Overall ... a bit too light hearted. A bit too silly in the opening. The monsters were just daft and engineered to be merchandised ... the characters all a little too over the top ... and the whole thing felt like a remake of Invasion of the Bane from The Sarah Jane Adventures ... same sort of set up, same sort of evil mastermind in charge. It all felt so familiar and I think it drew too much on common archetypes and tropes, not doing enough that was new.

Catherine Tate did well as Donna, but she didn't really grow on me, and David Tennant's Doctor seems to be swinging between manic and intense at an alarming rate ... I hope it all calms down a little as we progress.

Next week ... volcanos, strange Sisterhood-like women, monsters made of fire and rock and the destruction of Pompeii. Never let it be said that Doctor Who doesn't set itself with a challenge ...


Anonymous said...

To be honest, this episode left
me with a "meh" feeling.The plot
was full of holes (when the Doctor
and Donna were hanging off the
building, why didn't the
villainess' goons just shoot
them?). I hated the silly
"gurning thru the window"
scene, and I find Tate
unconvincing as an actress.
I half-suspect the only
reason Tate was brought
back was to spite the
show's online critics RTD is
ALWAYS going on about
in interviews.

I agree with your comments
about the Adipose-RTD's DW is now
resembling those 80s cartoons
(He-man,Transformers,Care Bears)
whose main function was to sell
toys to kids rather than be
good TV. Every episode now
seems to emphasis flashy
special effects, the
casting of light entertainment
figures rather than actors,
and endless self-aware
pop-culture references.

The truth is, I gave up
watching Doctor Who after "Last of
the Time Lords" (shudder).
I missed the Xmas special
(seems I was lucky) and
after PIC I don't think
I'll be watching RTD's
Who again, except for the Moffatt two-parter.

To be brutally honest,I
think RTD is the show's
biggest liability-he has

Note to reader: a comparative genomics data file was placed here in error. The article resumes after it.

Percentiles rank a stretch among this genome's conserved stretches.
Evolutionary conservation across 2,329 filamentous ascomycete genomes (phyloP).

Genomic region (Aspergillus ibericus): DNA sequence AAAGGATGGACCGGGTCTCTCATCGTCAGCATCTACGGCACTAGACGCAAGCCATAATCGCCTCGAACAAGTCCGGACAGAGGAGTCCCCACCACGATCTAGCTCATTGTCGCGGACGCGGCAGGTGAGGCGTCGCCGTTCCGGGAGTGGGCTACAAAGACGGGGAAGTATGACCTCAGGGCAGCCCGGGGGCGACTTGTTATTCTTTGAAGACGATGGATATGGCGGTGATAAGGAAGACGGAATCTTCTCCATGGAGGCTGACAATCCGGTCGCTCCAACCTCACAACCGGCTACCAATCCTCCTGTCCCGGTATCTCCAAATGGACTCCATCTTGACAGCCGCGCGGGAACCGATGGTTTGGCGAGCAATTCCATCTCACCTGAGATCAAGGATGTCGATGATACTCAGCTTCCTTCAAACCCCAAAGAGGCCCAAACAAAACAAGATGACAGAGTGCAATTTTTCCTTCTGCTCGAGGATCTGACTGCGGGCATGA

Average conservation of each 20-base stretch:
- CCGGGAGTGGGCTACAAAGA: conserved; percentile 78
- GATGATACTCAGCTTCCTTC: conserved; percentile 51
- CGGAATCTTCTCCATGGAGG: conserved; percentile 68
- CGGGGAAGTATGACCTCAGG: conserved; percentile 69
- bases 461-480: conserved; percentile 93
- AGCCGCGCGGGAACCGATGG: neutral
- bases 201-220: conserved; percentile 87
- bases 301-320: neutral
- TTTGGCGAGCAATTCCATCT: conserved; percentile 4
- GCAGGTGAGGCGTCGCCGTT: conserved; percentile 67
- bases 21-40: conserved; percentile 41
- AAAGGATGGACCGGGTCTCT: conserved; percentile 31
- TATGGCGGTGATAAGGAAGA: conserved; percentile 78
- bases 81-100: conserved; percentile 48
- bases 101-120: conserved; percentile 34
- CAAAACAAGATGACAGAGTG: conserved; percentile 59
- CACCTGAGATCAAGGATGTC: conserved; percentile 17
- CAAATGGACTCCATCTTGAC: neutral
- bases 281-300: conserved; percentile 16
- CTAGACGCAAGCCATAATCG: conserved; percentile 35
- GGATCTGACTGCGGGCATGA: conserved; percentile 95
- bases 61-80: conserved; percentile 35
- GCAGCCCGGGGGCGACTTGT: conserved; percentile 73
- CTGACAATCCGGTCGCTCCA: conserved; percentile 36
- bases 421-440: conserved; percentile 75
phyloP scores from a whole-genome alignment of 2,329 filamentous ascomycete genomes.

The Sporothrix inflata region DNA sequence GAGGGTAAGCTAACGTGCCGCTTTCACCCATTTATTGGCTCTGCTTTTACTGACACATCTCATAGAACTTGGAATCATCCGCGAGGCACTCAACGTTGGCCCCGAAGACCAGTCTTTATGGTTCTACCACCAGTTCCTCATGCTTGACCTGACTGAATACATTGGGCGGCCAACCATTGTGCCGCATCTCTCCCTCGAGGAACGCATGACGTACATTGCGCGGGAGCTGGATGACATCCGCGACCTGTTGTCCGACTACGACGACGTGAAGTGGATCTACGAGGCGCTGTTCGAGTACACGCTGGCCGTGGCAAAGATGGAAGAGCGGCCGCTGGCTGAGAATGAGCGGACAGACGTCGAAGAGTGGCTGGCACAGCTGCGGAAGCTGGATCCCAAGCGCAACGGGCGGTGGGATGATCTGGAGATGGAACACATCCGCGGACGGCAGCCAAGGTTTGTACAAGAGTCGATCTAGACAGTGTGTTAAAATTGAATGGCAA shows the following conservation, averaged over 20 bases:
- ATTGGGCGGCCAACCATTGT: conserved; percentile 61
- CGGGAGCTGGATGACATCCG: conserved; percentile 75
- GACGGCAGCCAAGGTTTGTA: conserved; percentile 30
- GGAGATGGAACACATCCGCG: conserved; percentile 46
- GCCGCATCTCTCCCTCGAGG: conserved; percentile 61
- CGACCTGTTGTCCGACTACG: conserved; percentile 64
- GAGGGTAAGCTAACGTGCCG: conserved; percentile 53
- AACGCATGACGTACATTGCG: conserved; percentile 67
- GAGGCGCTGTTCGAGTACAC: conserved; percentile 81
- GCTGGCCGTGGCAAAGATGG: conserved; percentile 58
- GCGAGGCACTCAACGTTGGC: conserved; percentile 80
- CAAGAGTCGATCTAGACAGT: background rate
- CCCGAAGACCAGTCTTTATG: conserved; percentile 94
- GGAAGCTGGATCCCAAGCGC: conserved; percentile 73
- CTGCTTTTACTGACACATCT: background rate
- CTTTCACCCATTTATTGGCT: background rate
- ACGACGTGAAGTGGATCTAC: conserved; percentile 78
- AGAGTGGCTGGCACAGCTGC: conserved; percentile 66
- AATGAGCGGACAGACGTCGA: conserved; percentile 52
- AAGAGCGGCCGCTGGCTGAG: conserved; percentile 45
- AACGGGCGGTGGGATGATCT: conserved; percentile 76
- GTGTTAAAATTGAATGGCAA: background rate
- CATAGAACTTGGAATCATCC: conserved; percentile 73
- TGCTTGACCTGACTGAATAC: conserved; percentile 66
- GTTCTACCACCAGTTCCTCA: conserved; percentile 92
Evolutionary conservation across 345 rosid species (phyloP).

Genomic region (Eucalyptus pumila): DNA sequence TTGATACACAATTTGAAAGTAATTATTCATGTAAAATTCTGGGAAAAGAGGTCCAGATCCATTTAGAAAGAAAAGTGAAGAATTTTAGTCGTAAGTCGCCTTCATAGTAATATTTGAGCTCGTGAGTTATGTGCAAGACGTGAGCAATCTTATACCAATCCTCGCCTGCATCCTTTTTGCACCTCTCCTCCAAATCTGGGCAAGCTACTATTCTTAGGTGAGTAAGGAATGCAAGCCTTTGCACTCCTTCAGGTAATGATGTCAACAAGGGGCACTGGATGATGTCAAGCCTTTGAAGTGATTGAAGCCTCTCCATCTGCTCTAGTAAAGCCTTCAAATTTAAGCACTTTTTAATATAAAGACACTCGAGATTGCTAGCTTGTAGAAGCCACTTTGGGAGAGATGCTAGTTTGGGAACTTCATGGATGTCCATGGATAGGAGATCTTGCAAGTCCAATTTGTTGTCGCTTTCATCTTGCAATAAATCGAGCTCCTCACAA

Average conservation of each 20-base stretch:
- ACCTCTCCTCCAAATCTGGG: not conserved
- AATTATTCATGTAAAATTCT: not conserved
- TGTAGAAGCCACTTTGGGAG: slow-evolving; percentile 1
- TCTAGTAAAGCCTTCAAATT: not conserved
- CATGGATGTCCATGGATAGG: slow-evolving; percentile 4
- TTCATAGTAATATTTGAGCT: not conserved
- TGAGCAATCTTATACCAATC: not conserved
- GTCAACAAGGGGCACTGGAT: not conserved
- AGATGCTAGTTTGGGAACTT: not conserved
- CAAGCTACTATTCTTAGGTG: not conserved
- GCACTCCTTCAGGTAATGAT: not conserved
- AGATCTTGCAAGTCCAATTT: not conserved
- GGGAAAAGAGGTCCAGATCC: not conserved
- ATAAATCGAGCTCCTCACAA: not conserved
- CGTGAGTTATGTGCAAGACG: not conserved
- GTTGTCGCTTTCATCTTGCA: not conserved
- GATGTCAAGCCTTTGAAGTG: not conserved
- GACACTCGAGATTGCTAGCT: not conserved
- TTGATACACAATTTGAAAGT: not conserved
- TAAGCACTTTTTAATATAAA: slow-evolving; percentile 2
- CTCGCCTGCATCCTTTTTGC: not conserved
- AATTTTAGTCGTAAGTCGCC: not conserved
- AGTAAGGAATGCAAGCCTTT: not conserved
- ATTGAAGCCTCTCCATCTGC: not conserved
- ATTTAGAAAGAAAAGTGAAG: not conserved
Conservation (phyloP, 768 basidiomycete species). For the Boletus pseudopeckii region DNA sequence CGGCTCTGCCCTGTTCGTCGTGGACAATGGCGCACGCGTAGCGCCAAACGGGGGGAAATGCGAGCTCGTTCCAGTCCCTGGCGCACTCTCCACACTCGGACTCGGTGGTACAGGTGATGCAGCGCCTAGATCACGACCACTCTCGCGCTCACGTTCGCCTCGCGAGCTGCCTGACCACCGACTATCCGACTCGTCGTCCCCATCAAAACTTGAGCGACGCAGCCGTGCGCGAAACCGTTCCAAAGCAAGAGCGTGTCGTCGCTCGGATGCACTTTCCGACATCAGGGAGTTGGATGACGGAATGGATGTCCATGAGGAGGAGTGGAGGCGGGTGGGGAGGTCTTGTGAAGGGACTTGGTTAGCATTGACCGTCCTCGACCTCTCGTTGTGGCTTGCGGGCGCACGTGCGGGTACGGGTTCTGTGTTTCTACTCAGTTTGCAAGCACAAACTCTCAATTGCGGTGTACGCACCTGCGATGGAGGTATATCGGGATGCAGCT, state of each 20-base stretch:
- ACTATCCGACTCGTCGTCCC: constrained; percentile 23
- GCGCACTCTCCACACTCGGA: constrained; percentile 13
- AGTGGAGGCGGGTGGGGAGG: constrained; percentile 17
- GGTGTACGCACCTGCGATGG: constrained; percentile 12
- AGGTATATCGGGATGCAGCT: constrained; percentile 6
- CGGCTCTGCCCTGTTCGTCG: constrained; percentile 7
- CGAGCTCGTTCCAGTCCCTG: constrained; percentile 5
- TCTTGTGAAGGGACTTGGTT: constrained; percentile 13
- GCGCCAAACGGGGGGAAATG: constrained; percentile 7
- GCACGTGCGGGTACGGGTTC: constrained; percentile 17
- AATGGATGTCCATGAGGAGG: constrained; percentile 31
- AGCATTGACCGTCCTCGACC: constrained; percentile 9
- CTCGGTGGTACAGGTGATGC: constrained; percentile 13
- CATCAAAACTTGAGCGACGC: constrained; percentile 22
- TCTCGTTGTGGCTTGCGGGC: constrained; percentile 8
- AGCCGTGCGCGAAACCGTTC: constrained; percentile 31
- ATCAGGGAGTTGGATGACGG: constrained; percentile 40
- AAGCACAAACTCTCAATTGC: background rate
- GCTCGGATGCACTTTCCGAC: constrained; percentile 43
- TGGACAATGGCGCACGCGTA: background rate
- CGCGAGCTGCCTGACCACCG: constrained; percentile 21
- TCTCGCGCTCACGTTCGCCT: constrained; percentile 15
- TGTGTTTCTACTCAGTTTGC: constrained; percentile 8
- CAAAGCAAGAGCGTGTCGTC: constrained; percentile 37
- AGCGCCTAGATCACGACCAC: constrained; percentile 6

too much control over
all the show's aspects
(Cornell pointed out
he re-writes all the
scripts extentsively) and
I think the show badly needs a
new showrunner, someone
who understands good TV and
is from outside
"Who" fandom (David Renwick
or Matthew Graham would
be excellent).

Anonymous said...

I really liked this episode. The miming through the windows scene was brilliant, and it amused me that when Miss Foster fell, she didn't actually start to fall until she looked down, like in Road Runner. Although it seems to me that there really was no real reason to have Miss Foster as evil, she could have just continued to only collect the babies when people shed them as fat, so she could have been helping people lose weight and made all the babies, rather than going homicidal, which I think would have been nicer, to have a villain not really being a villain.

(I would post my name as Matthew, but the javascripty thing doesn't work as I'm using a proxy in China, so it's Matthew.)

Anonymous said...

I'm in total agreement with you David.

"PiC" was light on incident let alone true drama. I am not particularly Tatephobic but I do wish RTD had written a very different character for her as Donna is one of those loud knownothings who torment everyone on public transport.

The adipose are cute but do resemble John Prescott clones. But the Nanny really was a lame opponent. (I'm sad enough to listen to the commentaries on BBC 3 & CT does speculate that there will be adipose pillowcases in stores by this December.)

I feel the series needs to get far more serious, the following story, shows that Who CAN challenge & entertain.

RTD can write good stories like "Utopia" but I feel his input isn't always for the good in terms of storylining a series. Compare Who to "Heroes" & you will see that threading Bad Wolf, Torchwood or Y.A.N.A throughtout a series doesn't cut it nowadays.